Scientology Founder L. Ron Hubbard
Who started Scientology?
From the early days, Hubbard offered courses and congresses to spread his new ideas about Dianetics. After internal squabbles and accusations of financial mismanagement, Hubbard and his colleagues incorporated the Church of Scientology in December 1953.
There's no way to know for certain what his private motivations were. However, there is evidence that he chose "the religion angle" to shield his organization from taxes and from outside scrutiny, as he described in a letter to Scientology executive Helen O'Brien.
There is also considerable evidence that he said that starting a religion was the way to make money (usually reported as Hubbard saying "You don't get rich writing science fiction. If you want to get rich, you start a religion."). According to one researcher, at least eight people report hearing Hubbard say starting a religion was the way to make money.
What was L. Ron Hubbard like?
According to many who met him, including non-Scientologists, he could be extremely charming, and he was quite a story-teller. Some Scientologists who were crew members on one of the Scientology ships report several occasions when he screamed and shouted obscenities at staffers, and several were troubled by what they saw as an increasingly punitive, paranoid attitude toward others.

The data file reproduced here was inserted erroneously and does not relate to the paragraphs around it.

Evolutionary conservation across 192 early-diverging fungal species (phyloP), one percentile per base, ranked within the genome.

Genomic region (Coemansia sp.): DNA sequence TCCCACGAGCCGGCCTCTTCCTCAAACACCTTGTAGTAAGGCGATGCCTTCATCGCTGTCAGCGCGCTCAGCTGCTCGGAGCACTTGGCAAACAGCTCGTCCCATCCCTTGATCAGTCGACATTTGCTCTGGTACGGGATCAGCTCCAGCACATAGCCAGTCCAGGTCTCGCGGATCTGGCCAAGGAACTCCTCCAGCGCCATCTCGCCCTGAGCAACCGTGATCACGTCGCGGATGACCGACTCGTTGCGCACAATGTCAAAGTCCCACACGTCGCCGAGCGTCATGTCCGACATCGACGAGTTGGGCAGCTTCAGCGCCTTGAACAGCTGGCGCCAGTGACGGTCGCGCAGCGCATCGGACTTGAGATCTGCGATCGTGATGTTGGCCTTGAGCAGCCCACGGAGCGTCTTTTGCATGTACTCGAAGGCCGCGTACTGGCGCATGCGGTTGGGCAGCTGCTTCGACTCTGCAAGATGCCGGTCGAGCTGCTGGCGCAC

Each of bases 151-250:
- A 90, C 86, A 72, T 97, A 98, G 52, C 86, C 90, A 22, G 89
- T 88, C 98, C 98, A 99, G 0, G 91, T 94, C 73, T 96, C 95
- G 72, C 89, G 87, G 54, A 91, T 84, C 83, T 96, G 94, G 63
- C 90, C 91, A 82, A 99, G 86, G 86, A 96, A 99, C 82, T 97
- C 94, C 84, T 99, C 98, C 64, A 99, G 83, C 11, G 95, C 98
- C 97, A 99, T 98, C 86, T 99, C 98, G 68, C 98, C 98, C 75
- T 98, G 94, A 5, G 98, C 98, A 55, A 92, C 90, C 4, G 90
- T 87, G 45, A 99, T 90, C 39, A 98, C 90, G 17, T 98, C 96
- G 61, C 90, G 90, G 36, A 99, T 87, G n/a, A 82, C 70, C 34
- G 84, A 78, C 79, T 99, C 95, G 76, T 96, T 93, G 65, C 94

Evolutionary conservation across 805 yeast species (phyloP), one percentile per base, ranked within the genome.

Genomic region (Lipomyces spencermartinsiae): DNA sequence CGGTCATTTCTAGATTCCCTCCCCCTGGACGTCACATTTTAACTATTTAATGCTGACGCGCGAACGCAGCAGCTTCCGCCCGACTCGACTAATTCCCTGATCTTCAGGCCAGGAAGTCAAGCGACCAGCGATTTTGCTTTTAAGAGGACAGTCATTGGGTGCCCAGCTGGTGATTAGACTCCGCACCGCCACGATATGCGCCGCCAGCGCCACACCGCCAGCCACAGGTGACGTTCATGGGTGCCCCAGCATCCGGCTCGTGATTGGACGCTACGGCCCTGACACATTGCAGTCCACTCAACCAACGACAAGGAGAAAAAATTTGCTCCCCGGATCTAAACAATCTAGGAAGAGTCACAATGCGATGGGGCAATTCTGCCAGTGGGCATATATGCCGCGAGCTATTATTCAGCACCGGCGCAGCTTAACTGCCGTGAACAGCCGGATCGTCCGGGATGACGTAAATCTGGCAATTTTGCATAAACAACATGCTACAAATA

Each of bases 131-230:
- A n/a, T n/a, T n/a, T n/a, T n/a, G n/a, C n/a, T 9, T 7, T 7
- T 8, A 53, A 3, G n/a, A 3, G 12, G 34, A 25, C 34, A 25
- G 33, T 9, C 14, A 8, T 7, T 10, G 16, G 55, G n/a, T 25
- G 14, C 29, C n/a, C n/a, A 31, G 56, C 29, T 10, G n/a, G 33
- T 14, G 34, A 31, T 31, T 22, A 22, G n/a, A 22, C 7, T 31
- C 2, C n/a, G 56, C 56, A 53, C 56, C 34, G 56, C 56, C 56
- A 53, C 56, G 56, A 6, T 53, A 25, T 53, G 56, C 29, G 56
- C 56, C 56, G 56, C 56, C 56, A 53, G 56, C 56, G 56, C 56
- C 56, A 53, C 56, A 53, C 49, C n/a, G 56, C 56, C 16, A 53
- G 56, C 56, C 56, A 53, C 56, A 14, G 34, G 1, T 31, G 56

Critical observers point to his troubled family relationships (especially his committing bigamy and the suicide of his youngest son, Quentin, who was to be his successor), his admitted drug abuse (in an oft-quoted 1967 letter to his third wife, he wrote, "I'm drinking lots of rum and popping pinks and greys"), and his scrapes with the law, from being arrested and fined for leaving his infant daughter in a parked car to being found guilty of fraud in France.
Hubbard was named an unindicted conspirator in the massive Scientology espionage conspiracy code-named "Snow White."
More Information about Scientology Founder L. Ron Hubbard:
L. Ron Hubbard at Wikipedia
Ron the War Hero - analysis of Hubbard's military records
Bare-Faced Messiah: The True Story of L. Ron Hubbard - online book